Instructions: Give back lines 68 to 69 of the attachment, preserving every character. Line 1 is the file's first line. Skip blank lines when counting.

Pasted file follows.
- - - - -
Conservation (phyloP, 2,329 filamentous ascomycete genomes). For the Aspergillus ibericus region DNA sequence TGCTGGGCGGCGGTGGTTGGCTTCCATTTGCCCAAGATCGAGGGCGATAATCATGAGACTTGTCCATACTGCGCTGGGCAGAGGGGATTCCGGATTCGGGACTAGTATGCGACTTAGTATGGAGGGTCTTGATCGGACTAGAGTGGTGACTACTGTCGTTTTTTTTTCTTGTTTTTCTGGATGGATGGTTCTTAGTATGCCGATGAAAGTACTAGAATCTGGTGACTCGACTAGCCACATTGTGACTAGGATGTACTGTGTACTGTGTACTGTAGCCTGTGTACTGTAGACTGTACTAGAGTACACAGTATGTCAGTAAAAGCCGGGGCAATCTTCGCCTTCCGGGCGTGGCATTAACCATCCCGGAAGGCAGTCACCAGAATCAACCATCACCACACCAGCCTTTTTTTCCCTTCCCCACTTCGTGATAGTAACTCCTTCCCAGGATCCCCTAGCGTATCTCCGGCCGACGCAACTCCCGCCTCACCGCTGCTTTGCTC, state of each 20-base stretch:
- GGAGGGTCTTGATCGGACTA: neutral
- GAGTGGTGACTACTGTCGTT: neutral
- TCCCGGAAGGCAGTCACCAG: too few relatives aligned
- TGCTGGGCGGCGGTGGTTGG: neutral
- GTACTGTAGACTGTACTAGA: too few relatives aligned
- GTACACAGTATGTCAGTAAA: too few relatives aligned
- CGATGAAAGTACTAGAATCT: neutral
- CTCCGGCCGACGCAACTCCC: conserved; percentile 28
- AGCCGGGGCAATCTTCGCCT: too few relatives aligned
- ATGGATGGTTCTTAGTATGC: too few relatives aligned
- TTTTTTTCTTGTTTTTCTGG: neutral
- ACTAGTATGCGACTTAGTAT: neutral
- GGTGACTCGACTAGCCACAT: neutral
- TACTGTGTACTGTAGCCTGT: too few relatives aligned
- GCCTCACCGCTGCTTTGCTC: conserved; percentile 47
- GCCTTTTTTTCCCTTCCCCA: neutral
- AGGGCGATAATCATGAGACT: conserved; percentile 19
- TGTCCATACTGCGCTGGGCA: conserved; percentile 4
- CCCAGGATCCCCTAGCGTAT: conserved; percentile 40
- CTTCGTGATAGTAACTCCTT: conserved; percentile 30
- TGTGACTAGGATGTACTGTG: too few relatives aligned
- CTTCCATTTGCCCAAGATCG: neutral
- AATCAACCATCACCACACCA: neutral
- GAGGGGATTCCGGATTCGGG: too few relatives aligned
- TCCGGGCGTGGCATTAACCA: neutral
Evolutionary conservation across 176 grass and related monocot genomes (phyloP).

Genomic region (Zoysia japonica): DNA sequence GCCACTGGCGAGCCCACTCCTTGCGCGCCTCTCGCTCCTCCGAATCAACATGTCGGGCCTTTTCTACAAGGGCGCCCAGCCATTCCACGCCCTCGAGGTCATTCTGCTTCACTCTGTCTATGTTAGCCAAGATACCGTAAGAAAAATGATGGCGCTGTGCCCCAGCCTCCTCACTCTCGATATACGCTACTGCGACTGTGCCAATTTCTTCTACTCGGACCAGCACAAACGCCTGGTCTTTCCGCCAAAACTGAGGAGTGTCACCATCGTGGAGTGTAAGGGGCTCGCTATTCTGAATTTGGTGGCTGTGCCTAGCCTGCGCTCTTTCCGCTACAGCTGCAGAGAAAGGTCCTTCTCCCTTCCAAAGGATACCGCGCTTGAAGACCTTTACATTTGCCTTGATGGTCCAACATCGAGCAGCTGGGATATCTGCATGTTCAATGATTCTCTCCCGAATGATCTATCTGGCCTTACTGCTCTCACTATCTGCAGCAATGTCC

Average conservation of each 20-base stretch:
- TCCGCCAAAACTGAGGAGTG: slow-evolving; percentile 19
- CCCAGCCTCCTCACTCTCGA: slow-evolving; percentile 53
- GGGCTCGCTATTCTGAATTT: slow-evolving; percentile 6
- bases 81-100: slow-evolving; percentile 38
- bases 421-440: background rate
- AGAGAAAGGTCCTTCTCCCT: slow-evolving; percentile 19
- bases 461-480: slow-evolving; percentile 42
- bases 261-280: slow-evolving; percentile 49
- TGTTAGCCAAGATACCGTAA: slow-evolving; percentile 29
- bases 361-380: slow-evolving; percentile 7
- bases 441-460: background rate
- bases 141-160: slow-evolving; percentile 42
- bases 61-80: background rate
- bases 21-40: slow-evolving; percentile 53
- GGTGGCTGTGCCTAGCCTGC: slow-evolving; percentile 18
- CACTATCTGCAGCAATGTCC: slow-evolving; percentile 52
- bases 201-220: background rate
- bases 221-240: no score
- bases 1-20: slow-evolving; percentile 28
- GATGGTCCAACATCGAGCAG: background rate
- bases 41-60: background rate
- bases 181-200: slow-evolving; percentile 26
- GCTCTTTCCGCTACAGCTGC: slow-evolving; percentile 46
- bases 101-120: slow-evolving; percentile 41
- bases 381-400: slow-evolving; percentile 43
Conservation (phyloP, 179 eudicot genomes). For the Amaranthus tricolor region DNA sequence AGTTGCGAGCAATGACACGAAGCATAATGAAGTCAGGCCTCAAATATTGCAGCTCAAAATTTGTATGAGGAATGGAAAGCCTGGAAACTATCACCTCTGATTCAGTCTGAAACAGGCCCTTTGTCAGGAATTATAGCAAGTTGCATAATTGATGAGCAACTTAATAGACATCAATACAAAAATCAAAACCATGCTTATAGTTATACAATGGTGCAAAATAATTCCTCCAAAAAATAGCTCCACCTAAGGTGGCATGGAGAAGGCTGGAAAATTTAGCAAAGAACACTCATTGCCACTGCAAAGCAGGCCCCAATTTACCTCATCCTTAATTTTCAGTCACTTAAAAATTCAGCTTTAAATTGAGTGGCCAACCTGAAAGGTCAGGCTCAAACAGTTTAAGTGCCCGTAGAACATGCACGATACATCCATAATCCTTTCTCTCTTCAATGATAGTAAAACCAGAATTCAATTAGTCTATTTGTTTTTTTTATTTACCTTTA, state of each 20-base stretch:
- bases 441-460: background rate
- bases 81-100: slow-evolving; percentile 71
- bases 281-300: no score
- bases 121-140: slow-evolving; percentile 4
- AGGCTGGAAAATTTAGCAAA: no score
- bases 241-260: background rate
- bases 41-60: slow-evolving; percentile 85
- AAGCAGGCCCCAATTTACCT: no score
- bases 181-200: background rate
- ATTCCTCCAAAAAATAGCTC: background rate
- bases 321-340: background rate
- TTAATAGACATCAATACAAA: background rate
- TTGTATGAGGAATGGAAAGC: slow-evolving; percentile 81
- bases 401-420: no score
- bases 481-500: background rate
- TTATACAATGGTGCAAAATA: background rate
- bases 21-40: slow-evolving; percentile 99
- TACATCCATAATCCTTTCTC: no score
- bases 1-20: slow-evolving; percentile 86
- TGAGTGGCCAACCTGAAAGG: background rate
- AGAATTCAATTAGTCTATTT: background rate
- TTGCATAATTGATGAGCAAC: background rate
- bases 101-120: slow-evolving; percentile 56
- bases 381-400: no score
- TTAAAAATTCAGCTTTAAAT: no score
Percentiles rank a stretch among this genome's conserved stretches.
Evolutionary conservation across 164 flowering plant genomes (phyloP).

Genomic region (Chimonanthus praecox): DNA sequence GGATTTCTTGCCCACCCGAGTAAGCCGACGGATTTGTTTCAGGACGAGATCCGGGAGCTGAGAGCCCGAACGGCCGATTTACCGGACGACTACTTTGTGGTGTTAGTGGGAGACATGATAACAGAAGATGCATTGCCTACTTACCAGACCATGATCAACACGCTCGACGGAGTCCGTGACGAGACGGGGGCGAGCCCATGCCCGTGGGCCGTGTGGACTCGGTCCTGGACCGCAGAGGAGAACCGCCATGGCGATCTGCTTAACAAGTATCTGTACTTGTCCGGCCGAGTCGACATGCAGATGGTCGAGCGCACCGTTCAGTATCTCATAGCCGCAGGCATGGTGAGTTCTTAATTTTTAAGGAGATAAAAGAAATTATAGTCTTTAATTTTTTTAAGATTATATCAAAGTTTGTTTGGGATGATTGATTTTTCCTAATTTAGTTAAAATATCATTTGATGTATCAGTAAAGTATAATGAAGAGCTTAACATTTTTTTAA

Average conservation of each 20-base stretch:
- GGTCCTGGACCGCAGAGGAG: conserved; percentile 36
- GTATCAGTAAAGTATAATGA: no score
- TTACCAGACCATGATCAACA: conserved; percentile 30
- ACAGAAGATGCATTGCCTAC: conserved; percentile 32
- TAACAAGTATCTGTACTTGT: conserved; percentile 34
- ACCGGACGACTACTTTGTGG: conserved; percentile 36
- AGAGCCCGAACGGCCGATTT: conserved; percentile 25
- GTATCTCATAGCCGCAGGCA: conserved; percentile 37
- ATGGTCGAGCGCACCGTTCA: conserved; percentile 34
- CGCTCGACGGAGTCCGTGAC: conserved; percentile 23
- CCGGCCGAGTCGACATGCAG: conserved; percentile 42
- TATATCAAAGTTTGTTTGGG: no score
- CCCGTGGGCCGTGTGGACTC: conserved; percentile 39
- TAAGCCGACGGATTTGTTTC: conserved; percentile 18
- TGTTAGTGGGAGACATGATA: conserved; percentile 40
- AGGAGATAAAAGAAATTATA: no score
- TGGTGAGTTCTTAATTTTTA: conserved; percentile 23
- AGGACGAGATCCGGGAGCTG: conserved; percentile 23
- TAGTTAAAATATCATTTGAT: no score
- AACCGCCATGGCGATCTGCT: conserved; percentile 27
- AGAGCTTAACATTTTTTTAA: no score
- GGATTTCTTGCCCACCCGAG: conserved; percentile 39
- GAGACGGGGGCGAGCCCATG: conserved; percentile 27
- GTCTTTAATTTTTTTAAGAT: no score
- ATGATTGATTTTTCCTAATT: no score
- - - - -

- TTGTATGAGGAATGGAAAGC: slow-evolving; percentile 81
- bases 401-420: no score